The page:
Abstract : Objective: To develop a standardized instrument to measure the level of cognition for orthodontic treatment in adults, and verify its reliability and validity for assessing perceptions of orthodontic treatment in adults. Methods: A total of 406 adults aged 19–64 years were surveyed by an internet research system. A tool was developed through the instrument development and verification stages. The data were analyzed by correlation analysis, exploratory factor analysis, confirmatory factor analysis, and Cronbach’s α test. Results: The instrument consisted of 11 items covering four factors related to orthodontic treatment. Three items were related to general perception, four described the perception of the treatment for adults, two related to the treatment effects, and two related to the retention of orthodontic treatment. In the reliability test, Cronbach’s α was 0.845 for the 11 items. In assessments for individual components, Cronbach’s α was 0.764 for the general perception of orthodontic treatment, 0.705 for the perception of this treatment for adults, 0.707 for the effects of the treatment, and 0.701 for the retention of orthodontic treatment. Finally, a measurement instrument for the perception of orthodontic treatment in adults was designed to assess the 11 items on a four-point Likert scale. Conclusions: This study developed a standard measurement instrument for assessing the perception of orthodontic treatment in adults. The proposed instrument will enable additional studies on the influence of an adult’s perception of orthodontic treatment on the decision to undergo treatment.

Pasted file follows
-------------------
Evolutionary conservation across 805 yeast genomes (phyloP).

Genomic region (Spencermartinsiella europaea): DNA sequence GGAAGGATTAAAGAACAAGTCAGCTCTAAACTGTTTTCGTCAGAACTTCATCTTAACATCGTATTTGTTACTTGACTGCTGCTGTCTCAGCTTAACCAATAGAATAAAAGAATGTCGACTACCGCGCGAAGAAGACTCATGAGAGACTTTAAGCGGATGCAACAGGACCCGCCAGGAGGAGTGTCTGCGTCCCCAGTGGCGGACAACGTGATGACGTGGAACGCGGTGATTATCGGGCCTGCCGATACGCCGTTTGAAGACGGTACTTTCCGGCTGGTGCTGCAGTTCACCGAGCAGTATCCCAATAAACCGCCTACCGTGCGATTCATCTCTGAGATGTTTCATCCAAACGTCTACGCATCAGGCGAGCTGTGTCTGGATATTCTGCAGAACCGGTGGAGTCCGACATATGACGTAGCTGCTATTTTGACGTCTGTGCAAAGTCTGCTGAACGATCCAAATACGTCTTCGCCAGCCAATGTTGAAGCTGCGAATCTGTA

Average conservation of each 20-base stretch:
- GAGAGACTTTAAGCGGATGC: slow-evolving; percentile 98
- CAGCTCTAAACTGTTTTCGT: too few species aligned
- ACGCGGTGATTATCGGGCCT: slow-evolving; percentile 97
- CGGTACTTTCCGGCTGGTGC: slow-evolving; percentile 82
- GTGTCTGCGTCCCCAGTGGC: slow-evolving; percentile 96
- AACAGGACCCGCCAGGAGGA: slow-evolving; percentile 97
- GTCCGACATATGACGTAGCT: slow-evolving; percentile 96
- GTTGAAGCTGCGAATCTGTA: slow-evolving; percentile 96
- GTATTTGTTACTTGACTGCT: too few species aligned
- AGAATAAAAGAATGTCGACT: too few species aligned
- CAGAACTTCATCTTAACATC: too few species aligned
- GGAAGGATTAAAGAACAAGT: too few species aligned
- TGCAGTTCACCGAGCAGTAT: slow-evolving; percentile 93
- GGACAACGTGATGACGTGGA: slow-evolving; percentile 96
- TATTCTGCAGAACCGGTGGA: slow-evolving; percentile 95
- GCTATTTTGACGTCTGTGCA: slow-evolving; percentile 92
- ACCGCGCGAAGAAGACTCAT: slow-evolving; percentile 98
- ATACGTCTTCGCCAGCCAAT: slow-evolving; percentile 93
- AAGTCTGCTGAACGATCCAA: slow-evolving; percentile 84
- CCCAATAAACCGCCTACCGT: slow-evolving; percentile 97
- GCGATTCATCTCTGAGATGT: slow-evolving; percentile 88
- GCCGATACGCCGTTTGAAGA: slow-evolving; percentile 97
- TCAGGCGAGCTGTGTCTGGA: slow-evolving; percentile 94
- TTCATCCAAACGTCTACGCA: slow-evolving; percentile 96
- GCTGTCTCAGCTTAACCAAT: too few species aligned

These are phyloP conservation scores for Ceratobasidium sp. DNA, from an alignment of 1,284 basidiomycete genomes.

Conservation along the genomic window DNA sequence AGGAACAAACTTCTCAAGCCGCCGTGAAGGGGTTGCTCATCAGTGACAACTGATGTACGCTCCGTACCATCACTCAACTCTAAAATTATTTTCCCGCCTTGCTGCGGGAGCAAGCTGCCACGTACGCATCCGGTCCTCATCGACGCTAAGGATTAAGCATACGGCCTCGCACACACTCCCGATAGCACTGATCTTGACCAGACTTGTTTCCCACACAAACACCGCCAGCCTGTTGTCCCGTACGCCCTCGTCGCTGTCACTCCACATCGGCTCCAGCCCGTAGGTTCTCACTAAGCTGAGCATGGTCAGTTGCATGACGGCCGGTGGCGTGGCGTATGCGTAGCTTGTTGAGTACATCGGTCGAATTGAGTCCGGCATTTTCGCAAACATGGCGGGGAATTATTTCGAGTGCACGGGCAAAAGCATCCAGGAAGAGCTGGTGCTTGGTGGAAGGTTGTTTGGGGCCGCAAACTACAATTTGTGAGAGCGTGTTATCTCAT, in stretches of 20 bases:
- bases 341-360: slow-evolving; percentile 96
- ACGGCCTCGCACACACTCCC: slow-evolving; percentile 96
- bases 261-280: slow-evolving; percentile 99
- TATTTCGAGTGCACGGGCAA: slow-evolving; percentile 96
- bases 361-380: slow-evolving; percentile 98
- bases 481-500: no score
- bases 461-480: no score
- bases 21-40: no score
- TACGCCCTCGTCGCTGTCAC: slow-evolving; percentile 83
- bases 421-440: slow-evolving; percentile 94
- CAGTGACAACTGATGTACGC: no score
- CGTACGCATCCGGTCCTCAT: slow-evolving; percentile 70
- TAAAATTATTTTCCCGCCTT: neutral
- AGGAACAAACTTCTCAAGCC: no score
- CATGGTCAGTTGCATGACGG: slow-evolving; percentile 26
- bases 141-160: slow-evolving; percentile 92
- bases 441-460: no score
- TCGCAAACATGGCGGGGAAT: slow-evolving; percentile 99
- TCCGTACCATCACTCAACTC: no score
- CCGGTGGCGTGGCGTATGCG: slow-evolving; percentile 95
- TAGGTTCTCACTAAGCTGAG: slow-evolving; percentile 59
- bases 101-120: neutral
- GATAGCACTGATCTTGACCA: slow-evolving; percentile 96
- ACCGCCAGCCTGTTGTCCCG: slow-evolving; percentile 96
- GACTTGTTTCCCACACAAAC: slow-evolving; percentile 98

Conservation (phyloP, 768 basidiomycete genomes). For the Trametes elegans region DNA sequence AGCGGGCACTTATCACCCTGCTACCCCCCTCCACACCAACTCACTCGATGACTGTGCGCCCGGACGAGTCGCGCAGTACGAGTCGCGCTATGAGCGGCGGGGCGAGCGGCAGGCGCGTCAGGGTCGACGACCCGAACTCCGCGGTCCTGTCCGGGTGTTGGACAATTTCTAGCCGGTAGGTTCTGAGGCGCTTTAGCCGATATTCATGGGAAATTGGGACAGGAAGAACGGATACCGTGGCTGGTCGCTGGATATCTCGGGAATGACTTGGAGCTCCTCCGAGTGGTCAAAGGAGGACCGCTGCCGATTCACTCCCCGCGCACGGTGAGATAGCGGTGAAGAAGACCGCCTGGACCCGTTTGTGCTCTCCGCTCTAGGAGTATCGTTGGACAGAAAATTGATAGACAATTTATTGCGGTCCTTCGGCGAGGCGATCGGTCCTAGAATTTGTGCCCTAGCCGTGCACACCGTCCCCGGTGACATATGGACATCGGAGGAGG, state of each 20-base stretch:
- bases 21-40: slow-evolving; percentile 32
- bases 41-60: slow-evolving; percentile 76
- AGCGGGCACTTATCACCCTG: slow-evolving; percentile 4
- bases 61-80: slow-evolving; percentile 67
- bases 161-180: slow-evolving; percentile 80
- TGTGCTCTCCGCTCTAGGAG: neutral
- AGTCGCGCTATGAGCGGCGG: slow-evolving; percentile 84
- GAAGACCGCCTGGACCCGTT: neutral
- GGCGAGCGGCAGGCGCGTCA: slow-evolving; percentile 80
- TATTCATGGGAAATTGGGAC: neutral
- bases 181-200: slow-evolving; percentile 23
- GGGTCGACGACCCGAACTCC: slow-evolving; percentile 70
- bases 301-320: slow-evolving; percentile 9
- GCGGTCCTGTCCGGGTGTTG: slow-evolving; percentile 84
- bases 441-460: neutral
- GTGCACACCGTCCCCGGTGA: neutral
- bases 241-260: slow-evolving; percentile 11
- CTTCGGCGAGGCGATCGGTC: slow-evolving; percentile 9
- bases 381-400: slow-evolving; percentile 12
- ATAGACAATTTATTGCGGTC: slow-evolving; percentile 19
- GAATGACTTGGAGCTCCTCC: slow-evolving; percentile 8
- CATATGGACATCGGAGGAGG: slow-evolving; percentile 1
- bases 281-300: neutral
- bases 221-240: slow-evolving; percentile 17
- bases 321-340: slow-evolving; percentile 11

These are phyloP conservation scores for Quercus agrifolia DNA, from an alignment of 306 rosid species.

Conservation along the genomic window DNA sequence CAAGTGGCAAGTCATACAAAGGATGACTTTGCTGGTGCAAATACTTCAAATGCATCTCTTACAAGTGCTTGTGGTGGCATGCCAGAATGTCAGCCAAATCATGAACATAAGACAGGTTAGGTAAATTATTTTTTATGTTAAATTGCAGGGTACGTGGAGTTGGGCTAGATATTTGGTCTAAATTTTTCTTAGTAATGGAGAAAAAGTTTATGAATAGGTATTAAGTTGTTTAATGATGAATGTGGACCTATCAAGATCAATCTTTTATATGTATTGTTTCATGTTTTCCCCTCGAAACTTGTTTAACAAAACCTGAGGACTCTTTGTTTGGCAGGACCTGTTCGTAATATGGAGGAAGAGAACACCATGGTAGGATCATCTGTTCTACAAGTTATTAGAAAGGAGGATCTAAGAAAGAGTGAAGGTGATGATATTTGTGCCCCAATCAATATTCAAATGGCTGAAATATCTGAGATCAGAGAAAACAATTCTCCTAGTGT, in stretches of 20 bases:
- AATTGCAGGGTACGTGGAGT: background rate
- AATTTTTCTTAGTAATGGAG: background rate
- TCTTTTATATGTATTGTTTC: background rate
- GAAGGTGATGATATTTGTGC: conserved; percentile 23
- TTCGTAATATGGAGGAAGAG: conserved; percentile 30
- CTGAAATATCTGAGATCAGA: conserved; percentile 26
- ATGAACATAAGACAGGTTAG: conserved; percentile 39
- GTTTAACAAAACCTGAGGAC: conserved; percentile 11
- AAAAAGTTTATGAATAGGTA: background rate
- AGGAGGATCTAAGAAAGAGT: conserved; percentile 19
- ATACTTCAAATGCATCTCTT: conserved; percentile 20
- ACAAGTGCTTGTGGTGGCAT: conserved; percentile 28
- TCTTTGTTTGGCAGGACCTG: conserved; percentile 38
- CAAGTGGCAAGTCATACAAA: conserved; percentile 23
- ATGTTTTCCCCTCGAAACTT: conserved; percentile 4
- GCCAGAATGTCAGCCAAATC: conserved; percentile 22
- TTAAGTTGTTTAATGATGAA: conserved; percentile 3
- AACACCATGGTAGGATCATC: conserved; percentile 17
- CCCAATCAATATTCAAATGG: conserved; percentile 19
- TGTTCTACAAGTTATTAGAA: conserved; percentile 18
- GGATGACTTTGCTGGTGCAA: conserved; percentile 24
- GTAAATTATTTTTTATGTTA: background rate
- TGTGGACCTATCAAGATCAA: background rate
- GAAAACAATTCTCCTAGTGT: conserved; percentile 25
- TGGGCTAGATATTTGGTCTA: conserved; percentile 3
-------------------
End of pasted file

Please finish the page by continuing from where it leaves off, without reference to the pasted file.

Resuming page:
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Abstract : Objective: To compare computer-aided design and computer-aided manufacturing (CAD/CAM) customized nitinol retainers with standard stainlesssteel fixed retainers over a 12-month study period. Methods: This randomized controlled trial (RCT) was conducted on 62 patients randomly allocated to a control group that received stainless-steel retainers or a test group that received customized CAD/CAM nickel-titanium retainers. Four time points were defined: retainer placement (T0) and 1-month (T1), 6-month (T2), and 12-month (T3) follow-up appointments. At each time point, Little’s irregularity index (LII) (primary endpoint) and dental stability measurements such as intercanine width were recorded in addition to assessment of periodontal parameters. Radiological measurements such as the incisor mandibular plane angle (IMPA) were recorded at T0 and T3. Failure events (wire integrity or debonding) were assessed at each time point. Results: From T0 to T3, LII and other dental measurements showed no significant differences between the two groups. The data for periodontal parameters remained stable over the study period, except for the gingival index, which was slightly, but significantly, higher in the test group at T3 (p = 0.039). The IMPA angle showed no intergroup difference. The two groups showed no significant difference in debonding events. Conclusions: This RCT conducted over a 12-month period demonstrated no significant difference between customized CAD/CAM nickel-titanium lingual retainers and standard stainlesssteel lingual retainers in terms of dental anterior stability and retainer survival. Both retainers eventually appeared to be equally effective in maintaining periodontal health.